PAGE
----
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Open AccessArticle

The Role of ERK Signaling in Experimental Autoimmune Encephalomyelitis

1
Department of Neurology, Focus Program Translational Neuroscience (FTN) and Immunotherapy (FZI), Rhine Main Neuroscience Network (rmn2), University Medical Center of the Johannes Gutenberg University Mainz, Langenbeckstr. 1, 55131 Mainz, Germany
2
The Nancy and Stephen Grand Israel National Center for Personalized Medicine, Weizmann Institute of Science, 234 Herzl Street, 7610001 Rehovot, Israel
3
Department of Biological Regulation, Weizmann Institute of Science, 234 Herzl Street, 7610001 Rehovot, Israel
*
Author to whom correspondence should be addressed.
These authors contribute equally to this work
Int. J. Mol. Sci. 2017, 18(9), 1990; https://doi.org/10.3390/ijms18091990
Received: 2 August 2017 / Revised: 10 September 2017 / Accepted: 12 September 2017 / Published: 15 September 2017
(This article belongs to the Special Issue Advances in Multiple Sclerosis 2017)
Extracellular signal-regulated kinase (ERK) signaling plays a crucial role in regulating immune cell function and has been implicated in autoimmune disorders. To date, all commercially available inhibitors of ERK target upstream components, such as mitogen-activated protein (MAP) kinase/ERK kinase (MEKs), but not ERK itself. Here, we directly inhibit nuclear ERK translocation by a novel pharmacological approach (Glu-Pro-Glu (EPE) peptide), leading to an increase in cytosolic ERK phosphorylation during T helper (Th)17 cell differentiation. This was accompanied by diminished secretion of granulocyte-macrophage colony-stimulating factor (GM-CSF), a cytokine influencing the encephalitogenicity of Th17 cells. Neither the production of the cytokine interleukin (IL)-17 nor the proliferation rate of T cells was affected by the EPE peptide. The in vivo effects of ERK inhibition were challenged in two independent variants of experimental autoimmune encephalomyelitis (EAE), an animal model of multiple sclerosis (MS). Overall, ERK inhibition had only a very minor impact on the clinical disease course of EAE. This indicates that while ERK translocation might promote encephalitogenicity in T cells in vitro by facilitating GM-CSF production, this effect is overcome in more complex in vivo animal models of central nervous system (CNS) autoimmunity. View Full-Text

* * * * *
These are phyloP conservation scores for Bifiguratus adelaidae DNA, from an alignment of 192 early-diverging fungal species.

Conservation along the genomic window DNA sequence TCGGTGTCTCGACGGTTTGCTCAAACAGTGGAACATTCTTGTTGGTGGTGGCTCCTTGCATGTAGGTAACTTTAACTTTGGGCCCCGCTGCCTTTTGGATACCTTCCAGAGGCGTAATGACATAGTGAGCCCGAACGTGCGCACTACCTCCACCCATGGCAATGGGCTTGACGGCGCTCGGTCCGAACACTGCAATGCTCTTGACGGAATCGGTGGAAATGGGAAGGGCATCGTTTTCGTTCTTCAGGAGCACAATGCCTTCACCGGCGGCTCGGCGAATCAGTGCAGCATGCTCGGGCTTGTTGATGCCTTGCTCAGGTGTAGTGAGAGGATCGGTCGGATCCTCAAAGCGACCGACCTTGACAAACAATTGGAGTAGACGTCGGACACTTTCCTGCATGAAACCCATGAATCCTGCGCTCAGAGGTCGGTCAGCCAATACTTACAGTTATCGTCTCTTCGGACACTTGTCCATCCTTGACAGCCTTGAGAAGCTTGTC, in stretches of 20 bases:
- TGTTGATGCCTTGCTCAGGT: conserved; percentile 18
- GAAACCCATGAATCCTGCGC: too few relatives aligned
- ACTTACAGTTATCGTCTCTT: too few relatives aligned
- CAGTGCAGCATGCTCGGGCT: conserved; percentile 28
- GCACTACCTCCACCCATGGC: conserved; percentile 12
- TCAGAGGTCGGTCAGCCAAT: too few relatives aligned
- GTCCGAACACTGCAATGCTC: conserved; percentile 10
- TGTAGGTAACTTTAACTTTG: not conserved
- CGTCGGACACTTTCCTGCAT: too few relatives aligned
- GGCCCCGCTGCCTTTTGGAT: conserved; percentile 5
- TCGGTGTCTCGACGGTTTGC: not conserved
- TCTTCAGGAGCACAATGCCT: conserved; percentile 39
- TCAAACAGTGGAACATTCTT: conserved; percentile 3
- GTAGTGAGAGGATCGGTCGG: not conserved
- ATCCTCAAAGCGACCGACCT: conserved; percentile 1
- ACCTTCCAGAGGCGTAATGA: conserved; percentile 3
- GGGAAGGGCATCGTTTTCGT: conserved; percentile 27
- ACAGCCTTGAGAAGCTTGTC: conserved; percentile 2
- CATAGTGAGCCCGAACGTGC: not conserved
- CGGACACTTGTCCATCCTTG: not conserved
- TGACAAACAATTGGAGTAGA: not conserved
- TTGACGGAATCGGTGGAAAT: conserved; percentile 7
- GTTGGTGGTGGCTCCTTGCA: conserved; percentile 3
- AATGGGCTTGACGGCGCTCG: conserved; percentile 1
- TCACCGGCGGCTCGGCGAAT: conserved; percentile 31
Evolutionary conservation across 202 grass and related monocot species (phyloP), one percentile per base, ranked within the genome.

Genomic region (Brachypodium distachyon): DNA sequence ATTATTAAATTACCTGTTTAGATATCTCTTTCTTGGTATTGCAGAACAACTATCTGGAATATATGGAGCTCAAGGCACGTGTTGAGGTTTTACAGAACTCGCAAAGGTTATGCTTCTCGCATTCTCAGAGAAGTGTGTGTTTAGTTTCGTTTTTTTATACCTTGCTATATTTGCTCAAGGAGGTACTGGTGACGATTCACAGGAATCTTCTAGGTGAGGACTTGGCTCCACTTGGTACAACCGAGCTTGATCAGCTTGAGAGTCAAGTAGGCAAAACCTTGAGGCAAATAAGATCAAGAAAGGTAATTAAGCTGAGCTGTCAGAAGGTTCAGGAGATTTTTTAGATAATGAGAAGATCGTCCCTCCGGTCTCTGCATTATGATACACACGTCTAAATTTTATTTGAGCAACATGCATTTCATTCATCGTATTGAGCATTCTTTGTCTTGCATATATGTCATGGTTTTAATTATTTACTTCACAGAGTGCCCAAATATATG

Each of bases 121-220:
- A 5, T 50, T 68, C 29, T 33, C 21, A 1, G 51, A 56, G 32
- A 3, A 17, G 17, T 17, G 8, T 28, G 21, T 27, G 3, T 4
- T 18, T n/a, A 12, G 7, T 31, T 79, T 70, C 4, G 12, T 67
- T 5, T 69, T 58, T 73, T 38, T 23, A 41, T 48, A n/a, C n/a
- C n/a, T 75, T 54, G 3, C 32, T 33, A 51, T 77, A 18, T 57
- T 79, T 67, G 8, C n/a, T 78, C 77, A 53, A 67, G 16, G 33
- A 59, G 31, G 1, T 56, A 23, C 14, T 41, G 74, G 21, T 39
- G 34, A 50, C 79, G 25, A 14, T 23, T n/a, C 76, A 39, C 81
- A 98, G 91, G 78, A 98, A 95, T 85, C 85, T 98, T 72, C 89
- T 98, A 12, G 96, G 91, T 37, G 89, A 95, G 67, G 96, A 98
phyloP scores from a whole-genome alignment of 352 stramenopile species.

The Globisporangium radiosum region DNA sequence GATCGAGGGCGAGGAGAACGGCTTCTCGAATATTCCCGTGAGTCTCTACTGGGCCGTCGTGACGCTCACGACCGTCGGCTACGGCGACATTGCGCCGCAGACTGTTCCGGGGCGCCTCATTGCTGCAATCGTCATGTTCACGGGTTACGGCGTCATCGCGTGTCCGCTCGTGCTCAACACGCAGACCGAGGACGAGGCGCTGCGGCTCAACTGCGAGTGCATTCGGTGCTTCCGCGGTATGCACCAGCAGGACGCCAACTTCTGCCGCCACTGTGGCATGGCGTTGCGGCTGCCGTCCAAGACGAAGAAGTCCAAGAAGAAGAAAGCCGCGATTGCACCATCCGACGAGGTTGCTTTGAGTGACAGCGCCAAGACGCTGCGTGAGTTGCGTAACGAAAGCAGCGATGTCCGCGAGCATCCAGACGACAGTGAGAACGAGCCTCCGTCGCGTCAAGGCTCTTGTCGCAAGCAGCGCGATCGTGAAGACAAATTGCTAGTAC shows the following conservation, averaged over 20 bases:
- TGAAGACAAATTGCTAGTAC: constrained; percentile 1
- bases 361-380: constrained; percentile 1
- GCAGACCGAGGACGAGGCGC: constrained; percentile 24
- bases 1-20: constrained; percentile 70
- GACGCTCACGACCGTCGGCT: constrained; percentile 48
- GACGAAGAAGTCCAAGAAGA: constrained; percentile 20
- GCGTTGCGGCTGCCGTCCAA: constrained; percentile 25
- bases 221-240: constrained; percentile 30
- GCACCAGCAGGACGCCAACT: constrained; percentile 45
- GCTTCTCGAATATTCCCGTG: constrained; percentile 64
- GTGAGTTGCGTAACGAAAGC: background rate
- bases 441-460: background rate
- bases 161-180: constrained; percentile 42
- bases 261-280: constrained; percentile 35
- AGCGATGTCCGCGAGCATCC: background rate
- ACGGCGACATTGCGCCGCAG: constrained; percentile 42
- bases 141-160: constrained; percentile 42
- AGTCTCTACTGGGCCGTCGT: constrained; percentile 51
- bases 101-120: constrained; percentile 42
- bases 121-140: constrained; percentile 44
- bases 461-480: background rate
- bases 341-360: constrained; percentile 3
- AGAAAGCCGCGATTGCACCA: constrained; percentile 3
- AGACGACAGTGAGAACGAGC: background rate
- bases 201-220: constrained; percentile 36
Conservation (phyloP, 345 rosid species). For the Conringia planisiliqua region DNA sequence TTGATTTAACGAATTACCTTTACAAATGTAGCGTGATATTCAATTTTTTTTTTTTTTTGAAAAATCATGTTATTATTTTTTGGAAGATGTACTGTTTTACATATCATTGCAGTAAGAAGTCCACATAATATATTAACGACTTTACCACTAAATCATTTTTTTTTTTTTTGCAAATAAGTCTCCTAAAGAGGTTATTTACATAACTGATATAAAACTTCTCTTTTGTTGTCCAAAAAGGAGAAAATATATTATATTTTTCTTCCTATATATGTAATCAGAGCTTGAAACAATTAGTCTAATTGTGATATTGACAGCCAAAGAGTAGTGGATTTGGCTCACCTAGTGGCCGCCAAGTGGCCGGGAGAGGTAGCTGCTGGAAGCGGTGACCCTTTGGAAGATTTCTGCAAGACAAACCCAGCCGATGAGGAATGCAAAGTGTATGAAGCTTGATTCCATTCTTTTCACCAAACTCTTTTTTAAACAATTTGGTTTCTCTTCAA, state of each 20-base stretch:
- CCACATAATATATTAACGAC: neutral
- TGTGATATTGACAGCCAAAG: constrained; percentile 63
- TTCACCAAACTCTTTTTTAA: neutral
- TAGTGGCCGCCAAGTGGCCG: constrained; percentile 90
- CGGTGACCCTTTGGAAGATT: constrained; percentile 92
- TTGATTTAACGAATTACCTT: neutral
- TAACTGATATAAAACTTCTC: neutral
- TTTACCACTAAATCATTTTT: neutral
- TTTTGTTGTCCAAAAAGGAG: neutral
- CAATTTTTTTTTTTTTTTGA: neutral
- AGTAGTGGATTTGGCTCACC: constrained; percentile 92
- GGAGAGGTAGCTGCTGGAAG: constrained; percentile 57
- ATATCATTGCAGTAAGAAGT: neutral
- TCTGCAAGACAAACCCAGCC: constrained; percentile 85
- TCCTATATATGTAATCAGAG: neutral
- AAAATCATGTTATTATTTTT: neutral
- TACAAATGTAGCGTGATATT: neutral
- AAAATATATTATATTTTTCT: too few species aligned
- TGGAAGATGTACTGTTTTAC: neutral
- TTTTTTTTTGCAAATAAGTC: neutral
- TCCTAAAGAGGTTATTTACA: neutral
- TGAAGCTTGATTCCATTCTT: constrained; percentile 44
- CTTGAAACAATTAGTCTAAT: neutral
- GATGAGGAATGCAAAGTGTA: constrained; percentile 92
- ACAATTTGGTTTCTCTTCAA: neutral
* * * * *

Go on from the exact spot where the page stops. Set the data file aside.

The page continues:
Keywords: T cells; ERK pathway; EPE peptide; experimental autoimmune encephalomyelitis; multiple sclerosis; cell signaling T cells; ERK pathway; EPE peptide; experimental autoimmune encephalomyelitis; multiple sclerosis; cell signaling
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Birkner, K.; Wasser, B.; Loos, J.; Plotnikov, A.; Seger, R.; Zipp, F.; Witsch, E.; Bittner, S. The Role of ERK Signaling in Experimental Autoimmune Encephalomyelitis. Int. J. Mol. Sci. 2017, 18, 1990.

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